Culinary Feminism (or) Brown Baggin’ It

A couple of my friends raised a collective eyebrow when they learned that I packed my husband’s lunch. To their credit, they were also old college friends who had seen me through women’s studies classes and unshaved armpits. They seemed surprised I had caved to The Man. If their husbands wanted a lunch, they would have to pack it themselves. One of their men ate out for lunch. Every day. No, my friends did not eagerly jump onto my lunchbox wagon.

My husband could make his own lunch. But in my house, it’s not a matter of caving in to the “white male patriarchal society” and becoming a slave to traditional gender roles. In my house, the kitchen is my domain. Not because that is expected of me, but because I have wholeheartedly claimed it as mine. I am this family’s Iron Chef. I am faster. Stronger. The food quality is (significantly) better. I know exactly what’s in the fridge and where. I do not suffer from the refrigerator blindness that claims thousands of male victims each day. Cooking is my passion, my therapy, and a great source of pride.

And let’s face it, if I watched my husband pack his own lunch, the control freak within would pummel on my insides with a potato masher until I let it out to finish the job. Ask anyone who’s tried to cook in my kitchen.

In her book Animal, Vegetable, Miracle, Barbara Kingsolver discusses her coming from an era of feminists who “recoiled from the proposition that keeping a husband presentable and fed should be our highest intellectual aspiration” We fought so very hard to get into a work force that would prevent us from slaving in the kitchen. But in doing so, we fell into the hands of a toxic convenience food industry that promised to take care of our meals for us. As she puts it, “We gave up the aroma of warm bread rising,…the creative task of molding our families tastes and zest for life; we received in exchange…the Lunchable.”

If selecting and cooking food is an area where I have decided to take charge, I am responsible for doing quality work. I trust my husband to do the same at his job. I’m not going to cheat him out of some decent nutrition in the middle of the day while he works hard for us. I pick fresh fruit, a homemade sandwich, and to his dismay, the dreaded carrot sticks. If he wants to go out or get a li’l sumthin’ at the vending machine, that’s his deal. I do what I can to ensure he eats well. It’s my job. And he deserves it.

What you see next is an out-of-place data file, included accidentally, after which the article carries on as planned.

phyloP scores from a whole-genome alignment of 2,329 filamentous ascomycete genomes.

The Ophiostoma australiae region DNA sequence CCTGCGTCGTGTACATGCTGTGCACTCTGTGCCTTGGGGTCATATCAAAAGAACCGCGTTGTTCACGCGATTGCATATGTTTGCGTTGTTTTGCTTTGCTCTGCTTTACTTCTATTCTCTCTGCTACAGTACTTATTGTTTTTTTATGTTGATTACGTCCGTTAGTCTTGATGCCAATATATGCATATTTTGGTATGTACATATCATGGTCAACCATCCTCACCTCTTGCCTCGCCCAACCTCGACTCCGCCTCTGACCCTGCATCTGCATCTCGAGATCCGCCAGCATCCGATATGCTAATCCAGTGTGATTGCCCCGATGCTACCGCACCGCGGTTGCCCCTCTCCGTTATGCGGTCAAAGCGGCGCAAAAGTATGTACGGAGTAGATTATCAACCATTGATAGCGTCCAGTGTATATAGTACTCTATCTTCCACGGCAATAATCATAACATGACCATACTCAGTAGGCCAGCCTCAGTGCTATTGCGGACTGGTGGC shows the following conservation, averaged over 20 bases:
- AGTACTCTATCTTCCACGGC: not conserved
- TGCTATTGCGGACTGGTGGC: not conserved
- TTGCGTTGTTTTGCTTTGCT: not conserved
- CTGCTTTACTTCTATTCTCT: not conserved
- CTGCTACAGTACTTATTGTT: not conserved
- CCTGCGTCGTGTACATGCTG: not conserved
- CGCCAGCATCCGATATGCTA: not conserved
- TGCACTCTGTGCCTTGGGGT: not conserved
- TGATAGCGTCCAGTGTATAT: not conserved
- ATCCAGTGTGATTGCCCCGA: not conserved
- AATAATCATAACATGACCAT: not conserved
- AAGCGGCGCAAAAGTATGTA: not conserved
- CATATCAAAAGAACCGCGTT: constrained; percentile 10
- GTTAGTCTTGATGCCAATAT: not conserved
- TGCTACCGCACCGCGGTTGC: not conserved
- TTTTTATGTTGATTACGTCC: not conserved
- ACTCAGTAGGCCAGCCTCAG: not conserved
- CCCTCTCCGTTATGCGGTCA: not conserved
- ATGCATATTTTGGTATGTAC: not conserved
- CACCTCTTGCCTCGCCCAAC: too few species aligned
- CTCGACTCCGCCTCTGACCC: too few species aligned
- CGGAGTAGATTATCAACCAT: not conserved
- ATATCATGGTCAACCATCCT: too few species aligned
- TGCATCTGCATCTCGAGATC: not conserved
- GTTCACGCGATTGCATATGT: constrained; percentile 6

And yes, it’s about love. He is not The Establishment, he is my family. And nothing says “I love you” like a warm buttered bagel sitting in the passenger seat next to you on your way to work because you didn’t have time to eat at home. My grateful man has called me from the road to tell me just that.

Financially speaking, it’s the smarter choice. Based on receipts collected when I didn’t pack a lunch, I see that he spends about $5 on breakfast (of the gas station variety) and $8-12 on lunch. That’s $13-17 a day. If he does that, say, three days a week, it would cost us almost $40- 50/week, or $160-200/month. And that’s a conservative estimate. What if I never packed his lunch, ever? It could add up to $240-250/month. Just for lunch. If I cook at home, I can make him a breakfast for about $2.00 or less. For lunch, I’d spend maybe $2 (or less) to $5, tops. That $5 lunch includes a pretty extravagant treat. You do the rest of the math. And I’m sure, you get the picture.

Admittedly, it CAN be a pain. Rapidly foraging in the fridge as he’s running out the door really sucks. You have to plan for lunches. They require some time. There are crabby, rushed mornings when I send him out to face the grind empty-handed. There are moments when I remove my territorial flag from the kitchen just praying for a mutiny. But realistically, making a lunch takes minutes, not hours. So I march forth. He maintains a consistent work ethic at his job, I try to do the same at mine. No matter how busy we are, as Kingsolver suggests, we can make that mental shift, “Approaching mealtimes as a creative opportunity, rather than a chore, is an option”

This fall, I will begin to pack lunches for my new kindergartener. I am not sure what the food quality is at our public school, but I am suspicious. School lunches have a very bad reputation, but that is another essay for another day. I’m darn glad I have the option to decide (for the most part) what goes into his body when he’s away from home, banking on those creative opportunities to keep him nutritionally sound.

Yes, I am a culinary feminist. I exercise my right to provide an alternative to fast food conglomerates. I am not losing my identity in homemaking, I am reclaiming it with every carrot stick, with every passionate pinch of spices. I bring meaning and value and love into my families’ bellies. With a few minutes to a half an hour of preparation, I make sure our food dollar goes into wholesome nutrition and doesn’t sink into a toxic wasteland of crap and empty calories. And making my personal brown bag theories part of a larger social awareness is an intellectual aspiration of mine. It is my right, and in my best interest, to do so.

And that, my friends, is how I stick it to The Man. Join me now in my brown bag crusade.

3 thoughts on “Culinary Feminism (or) Brown Baggin’ It

  1. How do you know your hubby doesn’t sell his lunch to a co-worker every day? And what if he did? And what if he brought two lunches and sold one? And what if he took orders for lunches? You get the picture.

    Ames, this is such a good essay. Your writing is as good as your cooking. I hunger for more.

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